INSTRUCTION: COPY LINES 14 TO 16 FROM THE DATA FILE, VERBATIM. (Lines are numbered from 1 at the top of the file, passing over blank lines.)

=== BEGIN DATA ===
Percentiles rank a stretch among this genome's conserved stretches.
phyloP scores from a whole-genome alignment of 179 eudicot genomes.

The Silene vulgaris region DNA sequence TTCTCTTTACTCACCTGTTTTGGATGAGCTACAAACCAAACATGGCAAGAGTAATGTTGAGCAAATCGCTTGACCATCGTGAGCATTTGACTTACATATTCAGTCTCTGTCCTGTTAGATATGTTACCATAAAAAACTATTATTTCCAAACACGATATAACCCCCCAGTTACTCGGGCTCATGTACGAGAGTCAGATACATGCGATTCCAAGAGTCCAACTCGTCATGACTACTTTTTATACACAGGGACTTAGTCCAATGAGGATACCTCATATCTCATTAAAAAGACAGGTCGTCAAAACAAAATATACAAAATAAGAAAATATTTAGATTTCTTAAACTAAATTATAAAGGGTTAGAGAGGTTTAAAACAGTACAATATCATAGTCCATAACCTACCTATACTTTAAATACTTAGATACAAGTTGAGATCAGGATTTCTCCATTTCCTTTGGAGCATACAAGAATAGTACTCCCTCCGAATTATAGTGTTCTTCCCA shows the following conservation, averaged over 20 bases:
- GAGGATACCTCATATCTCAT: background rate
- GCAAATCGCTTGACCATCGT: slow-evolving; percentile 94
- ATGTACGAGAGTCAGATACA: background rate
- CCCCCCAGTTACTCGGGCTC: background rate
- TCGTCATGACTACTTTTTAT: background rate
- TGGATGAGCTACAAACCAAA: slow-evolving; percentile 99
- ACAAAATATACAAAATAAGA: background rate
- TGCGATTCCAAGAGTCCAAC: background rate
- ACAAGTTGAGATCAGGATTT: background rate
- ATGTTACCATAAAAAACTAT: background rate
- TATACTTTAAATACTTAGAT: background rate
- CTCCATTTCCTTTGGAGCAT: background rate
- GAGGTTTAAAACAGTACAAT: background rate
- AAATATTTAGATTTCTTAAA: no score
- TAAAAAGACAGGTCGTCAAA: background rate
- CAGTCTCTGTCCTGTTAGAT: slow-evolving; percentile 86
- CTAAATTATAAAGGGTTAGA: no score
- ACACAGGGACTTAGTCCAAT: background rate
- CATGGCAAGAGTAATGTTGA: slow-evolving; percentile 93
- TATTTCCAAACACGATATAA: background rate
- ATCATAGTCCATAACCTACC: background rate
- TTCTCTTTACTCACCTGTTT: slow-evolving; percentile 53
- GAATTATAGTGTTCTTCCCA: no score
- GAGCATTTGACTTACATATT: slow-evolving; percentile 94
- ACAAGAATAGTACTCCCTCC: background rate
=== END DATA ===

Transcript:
- TATACTTTAAATACTTAGAT: background rate
- CTCCATTTCCTTTGGAGCAT: background rate
- GAGGTTTAAAACAGTACAAT: background rate